... some measure of inequality is good for an economy. It sharpens incentives to work hard and take risks; it rewards the talented innovators who drive economic progress. Free-traders have always accepted that the more global a market, the greater the rewards will be for the winners.
But then it argues that inequality has reached a stage where it can be inefficient and bad for growth:
That is most obvious in the emerging world. In China credit is siphoned to state-owned enterprises and well-connected insiders; the elite also gain from a string of monopolies. In Russia the oligarchs’ wealth has even less to do with entrepreneurialism. In India, too often, the same is true.
In the rich world the cronyism is better-hidden. One reason why Wall Street accounts for a disproportionate share of the wealthy is the implicit subsidy given to too-big-to-fail banks. From doctors to lawyers, many high-paying professions are full of unnecessary restrictive practices. And then there is the most unfair transfer of all—misdirected welfare spending. Social spending is often less about helping the poor than giving goodies to the relatively wealthy. In America the housing subsidy to the richest fifth (through mortgage-interest relief) is four times the amount spent on public housing for the poorest fifth.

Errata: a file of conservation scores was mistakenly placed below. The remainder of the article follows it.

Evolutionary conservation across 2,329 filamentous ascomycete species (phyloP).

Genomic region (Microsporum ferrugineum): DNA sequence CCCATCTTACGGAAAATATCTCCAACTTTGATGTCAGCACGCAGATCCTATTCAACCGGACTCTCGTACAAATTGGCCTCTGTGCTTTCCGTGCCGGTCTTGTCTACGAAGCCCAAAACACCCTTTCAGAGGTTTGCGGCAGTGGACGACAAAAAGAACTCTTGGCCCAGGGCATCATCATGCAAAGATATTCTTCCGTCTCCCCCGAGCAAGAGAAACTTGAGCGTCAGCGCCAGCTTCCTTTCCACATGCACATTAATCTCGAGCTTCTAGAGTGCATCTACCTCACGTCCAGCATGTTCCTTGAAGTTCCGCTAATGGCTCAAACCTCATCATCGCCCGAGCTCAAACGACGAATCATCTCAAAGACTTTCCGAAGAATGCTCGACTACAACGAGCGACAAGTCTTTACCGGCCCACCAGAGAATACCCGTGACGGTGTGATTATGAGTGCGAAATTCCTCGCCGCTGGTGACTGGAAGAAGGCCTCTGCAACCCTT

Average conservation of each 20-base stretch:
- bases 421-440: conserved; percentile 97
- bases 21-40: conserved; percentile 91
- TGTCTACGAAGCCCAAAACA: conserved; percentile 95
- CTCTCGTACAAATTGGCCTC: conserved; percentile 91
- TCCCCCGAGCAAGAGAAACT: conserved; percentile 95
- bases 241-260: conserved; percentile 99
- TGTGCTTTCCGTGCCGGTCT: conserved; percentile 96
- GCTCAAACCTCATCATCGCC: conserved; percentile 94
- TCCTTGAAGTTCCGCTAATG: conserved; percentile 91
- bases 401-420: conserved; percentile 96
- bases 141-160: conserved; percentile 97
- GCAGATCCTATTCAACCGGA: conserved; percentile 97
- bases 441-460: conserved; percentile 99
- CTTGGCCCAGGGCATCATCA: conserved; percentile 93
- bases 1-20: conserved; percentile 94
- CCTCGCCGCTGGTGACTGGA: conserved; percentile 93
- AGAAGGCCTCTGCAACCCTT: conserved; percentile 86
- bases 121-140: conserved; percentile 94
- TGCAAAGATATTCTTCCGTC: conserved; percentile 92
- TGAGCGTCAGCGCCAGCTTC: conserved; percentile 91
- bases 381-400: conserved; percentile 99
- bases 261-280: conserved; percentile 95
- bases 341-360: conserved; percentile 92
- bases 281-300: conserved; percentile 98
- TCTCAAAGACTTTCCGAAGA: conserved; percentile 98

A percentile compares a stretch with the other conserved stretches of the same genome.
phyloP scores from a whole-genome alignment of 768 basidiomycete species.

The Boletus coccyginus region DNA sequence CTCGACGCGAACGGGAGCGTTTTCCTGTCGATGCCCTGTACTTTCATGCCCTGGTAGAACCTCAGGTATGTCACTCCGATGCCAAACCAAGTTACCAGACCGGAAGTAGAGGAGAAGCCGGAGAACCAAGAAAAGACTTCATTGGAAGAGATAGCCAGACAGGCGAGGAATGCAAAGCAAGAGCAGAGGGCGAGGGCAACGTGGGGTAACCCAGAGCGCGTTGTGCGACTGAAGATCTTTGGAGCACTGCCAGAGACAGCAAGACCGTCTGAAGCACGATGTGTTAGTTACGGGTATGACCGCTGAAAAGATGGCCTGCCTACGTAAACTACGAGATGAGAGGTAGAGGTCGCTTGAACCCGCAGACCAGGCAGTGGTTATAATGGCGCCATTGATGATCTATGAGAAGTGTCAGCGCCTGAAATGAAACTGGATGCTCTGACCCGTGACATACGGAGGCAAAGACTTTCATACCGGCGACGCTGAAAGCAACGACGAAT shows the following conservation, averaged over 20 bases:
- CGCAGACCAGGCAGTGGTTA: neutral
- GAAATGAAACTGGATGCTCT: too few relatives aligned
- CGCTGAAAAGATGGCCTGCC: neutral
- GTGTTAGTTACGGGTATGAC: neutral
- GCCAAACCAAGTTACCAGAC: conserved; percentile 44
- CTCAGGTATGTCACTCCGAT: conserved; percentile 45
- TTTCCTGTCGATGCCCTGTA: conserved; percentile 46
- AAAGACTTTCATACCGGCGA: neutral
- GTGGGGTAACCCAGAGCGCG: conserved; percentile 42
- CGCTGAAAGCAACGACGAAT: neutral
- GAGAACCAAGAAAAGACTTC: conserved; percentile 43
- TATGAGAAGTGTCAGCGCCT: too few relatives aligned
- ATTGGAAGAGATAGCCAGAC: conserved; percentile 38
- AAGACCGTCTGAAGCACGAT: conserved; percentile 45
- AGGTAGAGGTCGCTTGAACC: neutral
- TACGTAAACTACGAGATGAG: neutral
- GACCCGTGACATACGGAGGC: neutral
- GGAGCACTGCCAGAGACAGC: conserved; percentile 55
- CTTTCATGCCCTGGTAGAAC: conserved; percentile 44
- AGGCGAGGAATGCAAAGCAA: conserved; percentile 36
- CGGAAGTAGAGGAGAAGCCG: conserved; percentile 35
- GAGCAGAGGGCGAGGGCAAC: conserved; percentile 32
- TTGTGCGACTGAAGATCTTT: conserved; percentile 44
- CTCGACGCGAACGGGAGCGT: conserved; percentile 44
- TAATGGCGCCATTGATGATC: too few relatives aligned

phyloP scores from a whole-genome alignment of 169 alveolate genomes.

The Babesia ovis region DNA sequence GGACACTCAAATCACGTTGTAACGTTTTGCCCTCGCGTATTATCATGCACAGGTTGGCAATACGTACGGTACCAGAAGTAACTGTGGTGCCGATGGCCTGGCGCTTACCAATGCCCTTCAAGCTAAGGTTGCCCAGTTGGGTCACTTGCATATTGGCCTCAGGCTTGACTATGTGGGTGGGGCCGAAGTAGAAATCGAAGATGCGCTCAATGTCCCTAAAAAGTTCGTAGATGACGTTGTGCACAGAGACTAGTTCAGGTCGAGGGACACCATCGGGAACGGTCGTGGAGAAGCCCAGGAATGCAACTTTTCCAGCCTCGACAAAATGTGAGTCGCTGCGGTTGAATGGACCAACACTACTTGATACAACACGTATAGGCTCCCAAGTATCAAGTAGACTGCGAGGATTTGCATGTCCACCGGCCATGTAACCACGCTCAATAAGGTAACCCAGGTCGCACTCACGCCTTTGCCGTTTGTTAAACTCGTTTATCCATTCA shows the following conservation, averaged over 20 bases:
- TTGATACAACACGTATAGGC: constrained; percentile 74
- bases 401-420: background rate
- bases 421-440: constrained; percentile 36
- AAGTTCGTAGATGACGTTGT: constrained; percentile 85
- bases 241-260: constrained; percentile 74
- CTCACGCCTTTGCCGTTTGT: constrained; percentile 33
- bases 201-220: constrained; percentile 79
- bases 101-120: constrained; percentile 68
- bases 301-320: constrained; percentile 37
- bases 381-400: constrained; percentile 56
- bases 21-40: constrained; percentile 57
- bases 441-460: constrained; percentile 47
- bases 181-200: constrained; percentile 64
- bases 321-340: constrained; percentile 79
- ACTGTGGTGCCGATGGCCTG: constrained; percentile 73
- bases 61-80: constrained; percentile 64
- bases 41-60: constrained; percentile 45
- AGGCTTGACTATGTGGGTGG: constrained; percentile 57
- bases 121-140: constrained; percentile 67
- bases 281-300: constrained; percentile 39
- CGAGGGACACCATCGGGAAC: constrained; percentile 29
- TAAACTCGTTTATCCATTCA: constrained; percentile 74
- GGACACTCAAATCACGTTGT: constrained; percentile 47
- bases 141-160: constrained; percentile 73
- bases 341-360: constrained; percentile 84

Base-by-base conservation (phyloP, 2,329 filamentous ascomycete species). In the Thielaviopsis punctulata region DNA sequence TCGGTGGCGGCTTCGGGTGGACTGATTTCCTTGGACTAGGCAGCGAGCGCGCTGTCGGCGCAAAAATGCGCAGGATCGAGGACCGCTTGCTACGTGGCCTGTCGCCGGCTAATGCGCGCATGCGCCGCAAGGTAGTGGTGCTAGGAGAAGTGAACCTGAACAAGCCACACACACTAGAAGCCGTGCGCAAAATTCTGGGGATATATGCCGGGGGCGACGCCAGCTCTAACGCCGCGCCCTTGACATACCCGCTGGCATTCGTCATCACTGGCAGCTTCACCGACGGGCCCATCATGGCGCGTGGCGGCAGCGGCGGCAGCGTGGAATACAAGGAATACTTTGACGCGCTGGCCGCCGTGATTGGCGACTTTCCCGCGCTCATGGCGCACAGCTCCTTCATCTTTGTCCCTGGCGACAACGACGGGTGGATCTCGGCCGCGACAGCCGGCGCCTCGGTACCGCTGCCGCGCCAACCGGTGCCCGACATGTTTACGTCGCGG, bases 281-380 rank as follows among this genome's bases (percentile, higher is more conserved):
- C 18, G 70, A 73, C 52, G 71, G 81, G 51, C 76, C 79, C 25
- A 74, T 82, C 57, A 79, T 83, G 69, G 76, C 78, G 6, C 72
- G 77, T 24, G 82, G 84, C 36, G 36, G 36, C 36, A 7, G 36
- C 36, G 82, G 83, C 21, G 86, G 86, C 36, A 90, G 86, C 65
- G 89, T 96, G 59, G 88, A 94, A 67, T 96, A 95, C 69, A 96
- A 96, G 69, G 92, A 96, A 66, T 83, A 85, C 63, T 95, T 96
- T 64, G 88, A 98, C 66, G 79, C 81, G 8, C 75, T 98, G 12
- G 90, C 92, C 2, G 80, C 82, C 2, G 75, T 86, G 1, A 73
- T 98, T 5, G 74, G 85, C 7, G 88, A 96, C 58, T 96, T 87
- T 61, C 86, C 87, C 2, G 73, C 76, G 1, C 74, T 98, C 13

These examples are strategies employed by firms and individuals to manipulate government policy to their own advantage, which readers of this blog will recognize as examples of "make the rules or your rivals will."
If this is the problem, I am not sure why the Economist proposes income re-distribution to address it. Why not attack the problem directly by eliminating too-big-to-fail subsidies, regulatory barriers to entry, and misdirected welfare spending.